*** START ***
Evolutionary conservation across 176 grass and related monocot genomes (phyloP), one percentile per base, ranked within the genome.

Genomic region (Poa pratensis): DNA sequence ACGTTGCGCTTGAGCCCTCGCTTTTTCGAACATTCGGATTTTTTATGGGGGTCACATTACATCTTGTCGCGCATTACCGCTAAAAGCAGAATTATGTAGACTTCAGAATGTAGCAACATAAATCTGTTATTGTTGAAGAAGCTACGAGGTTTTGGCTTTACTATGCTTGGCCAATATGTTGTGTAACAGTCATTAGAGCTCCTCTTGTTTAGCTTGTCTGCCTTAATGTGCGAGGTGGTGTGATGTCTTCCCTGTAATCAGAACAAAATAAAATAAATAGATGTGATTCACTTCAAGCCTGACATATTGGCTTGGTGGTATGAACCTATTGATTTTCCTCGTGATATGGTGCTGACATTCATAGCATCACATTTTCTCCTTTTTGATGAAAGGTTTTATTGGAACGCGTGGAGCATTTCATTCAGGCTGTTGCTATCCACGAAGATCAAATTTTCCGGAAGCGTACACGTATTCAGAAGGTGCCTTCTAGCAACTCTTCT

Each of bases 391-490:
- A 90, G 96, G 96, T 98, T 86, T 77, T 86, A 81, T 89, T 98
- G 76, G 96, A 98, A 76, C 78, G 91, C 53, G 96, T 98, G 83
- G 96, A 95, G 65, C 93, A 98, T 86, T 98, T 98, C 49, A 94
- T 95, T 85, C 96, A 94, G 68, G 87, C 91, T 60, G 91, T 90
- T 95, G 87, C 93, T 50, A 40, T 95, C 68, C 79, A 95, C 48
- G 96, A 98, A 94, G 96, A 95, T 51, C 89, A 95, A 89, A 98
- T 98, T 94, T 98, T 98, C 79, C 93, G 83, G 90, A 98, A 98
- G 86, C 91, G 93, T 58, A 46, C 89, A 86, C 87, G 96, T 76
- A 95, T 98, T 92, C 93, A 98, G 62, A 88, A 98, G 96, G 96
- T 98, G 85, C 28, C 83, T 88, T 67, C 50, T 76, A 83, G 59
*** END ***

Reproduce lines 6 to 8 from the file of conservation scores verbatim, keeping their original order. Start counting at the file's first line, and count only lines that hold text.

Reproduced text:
- G 96, A 95, G 65, C 93, A 98, T 86, T 98, T 98, C 49, A 94
- T 95, T 85, C 96, A 94, G 68, G 87, C 91, T 60, G 91, T 90
- T 95, G 87, C 93, T 50, A 40, T 95, C 68, C 79, A 95, C 48